Last month, I wrote two blog posts about gray hair: one about authenticity in which I shared my decision to let myself go gray, the other about the double standard between men and women about graying.
I was surprised to see I struck a cord. Through the writing of these articles, I was given the opportunity to meet many women who have made the same choice as me most of whom—unlike me—did color their hair at some point. Some are older while others are still quite young (in their late 20s).
What caused women to make such a drastic move in a society which heralds youth at all cost?
A bold move for sure considering the current climate. It was neither an easy decision nor one taken lightly by most.
Most of all, it is a very personal choice for every woman who has made it.
The difference between the choices to color or not to color is this: women who decide to color receive full acceptance while those who choose to go natural generally feel ostracized, judged, and even rejected. Therefore, these brave women yearn for support and recognition during the transition process. Many such women have turned to social media communities in that search for comfort.
Women who make a choice contrary to the societal norm still want to know they are sexy, worthy, beautiful, and loved. They do not want to be accepted or rejected solely for the color of their hair—something which seems so ludicrous and shallow.
For many, at the end of the transformation, to stop coloring means freedom and power.
Though initially, they felt vulnerable, most women discovered hidden strength through the transition process.
I went to these online communities and was startled at what I discovered. The support and acceptance are both unlike anything I have ever seen. I stumbled upon bold and audacious women who seemed to grow stronger, more vibrant, and dare I even say, sexier, and more beautiful through their metamorphosis!
I didn't see women who looked older or who "had let themselves go" but rather, women who walked into their beauty and became wholehearted. Women who now empower others to do the same.
I saw powerful women and what a sight!
These capable women humbled me, and it is with humility I asked some of them to share their stories. The response was overwhelming and heartwarming. I am grateful for their openness and willingness to trust me with their voices—while I am a complete unknown to them.
Today, I share Frances story.
Going Grey: Frances
Florence: When did you notice your first gray hair?
Frances: I noticed my first gray at 27.
Florence: Did you ever think of dying your hair? Why or why not?
Frances: I did color to cover the gray because, in my 30s, I didn’t have that much gray. I colored myself at home.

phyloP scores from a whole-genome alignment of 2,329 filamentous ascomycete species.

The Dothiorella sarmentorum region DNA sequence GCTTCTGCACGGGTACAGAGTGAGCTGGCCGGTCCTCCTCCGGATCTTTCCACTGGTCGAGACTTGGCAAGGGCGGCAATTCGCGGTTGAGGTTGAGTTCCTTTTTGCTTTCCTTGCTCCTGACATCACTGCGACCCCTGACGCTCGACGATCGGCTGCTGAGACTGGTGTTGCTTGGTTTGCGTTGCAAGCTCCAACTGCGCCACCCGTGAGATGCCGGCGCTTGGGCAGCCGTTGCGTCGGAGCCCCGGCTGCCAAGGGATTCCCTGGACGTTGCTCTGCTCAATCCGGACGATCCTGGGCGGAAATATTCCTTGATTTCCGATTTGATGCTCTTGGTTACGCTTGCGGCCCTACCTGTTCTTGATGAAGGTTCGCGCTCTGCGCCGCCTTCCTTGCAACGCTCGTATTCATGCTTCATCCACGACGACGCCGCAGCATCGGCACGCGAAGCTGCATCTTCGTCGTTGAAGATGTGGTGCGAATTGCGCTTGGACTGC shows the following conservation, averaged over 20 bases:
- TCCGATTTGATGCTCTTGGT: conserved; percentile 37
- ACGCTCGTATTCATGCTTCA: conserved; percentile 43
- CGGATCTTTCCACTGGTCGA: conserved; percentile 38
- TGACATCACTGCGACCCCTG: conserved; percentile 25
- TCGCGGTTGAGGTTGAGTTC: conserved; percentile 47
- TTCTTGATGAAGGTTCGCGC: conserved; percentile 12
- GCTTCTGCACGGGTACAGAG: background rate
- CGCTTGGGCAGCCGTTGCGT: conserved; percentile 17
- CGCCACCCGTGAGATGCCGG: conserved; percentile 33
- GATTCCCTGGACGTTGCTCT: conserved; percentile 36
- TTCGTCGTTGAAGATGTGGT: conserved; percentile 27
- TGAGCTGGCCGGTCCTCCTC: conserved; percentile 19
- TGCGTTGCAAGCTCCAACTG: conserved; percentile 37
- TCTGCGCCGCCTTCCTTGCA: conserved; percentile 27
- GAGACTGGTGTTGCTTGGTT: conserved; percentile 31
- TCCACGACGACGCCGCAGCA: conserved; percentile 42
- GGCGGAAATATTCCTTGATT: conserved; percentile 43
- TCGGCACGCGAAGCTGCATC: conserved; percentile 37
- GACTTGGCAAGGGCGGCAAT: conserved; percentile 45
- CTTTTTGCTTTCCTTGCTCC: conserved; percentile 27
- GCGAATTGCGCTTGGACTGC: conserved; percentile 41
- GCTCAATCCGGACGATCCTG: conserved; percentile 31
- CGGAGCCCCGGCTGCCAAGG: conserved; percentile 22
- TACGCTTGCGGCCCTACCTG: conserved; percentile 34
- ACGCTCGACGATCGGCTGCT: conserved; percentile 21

Florence: How long did you color your hair?
Frances: About seventeen years.
Florence: What made you want to stop coloring?
Frances: I couldn’t fight it anymore. Gray roots showed up just days after coloring. Also, I would dye it brown and then highlight it, and it was very damaging. I wanted to simplify my life and have healthy hair.
Florence: How old were you when you went natural?
Florence: How long was the transition process?
Frances: It took 2.5 years to get rid of all colored hair.
Florence: Did you have some support?
Frances: My husband encouraged me to stop coloring when we married in 2012. I waited three years before I listened.
Florence: Did you encounter nay-sayers?
Frances: No one I know personally. A woman who knows a relative of mine advised I keep coloring because natural would make me look old. And she has natural hair! Go figure!
Florence: What does your husband say about your natural color?
Frances: My husband tells me all the time he loves my natural hair, and wishes I had done it sooner.
Florence: Do you feel less attractive because you have gray hair?
Frances: No. I’m attractive to my husband, and I don’t care what anyone else thinks. I personally feel my natural color is more attractive than the fake “bronde.”
Florence: What has going natural done for you?
Frances: Going natural has set me free from the burden of trying to keep the gray covered, and my hair is healthier.
Florence: Would you ever consider dying again?
Frances: NEVER will I color again
Florence: Any advice for the woman who wants to go natural but is afraid to carry it out?
Frances: I don’t see it as that big of a deal. It’s just hair. Therefore, I see nothing to be afraid of. I prefer long hair for myself and kept it on the long side and went cold turkey. I just think there are more important things in life than what people think of how my hair looks. That wouldn’t have changed even if I had had people being negative and critical. I had an end goal I was working toward, knew it would take time and was patient. Each woman needs to do what she is comfortable with. There is nothing to lose by finding out what your own natural hair is like. My advice is: try it and if you don’t like it, keep coloring.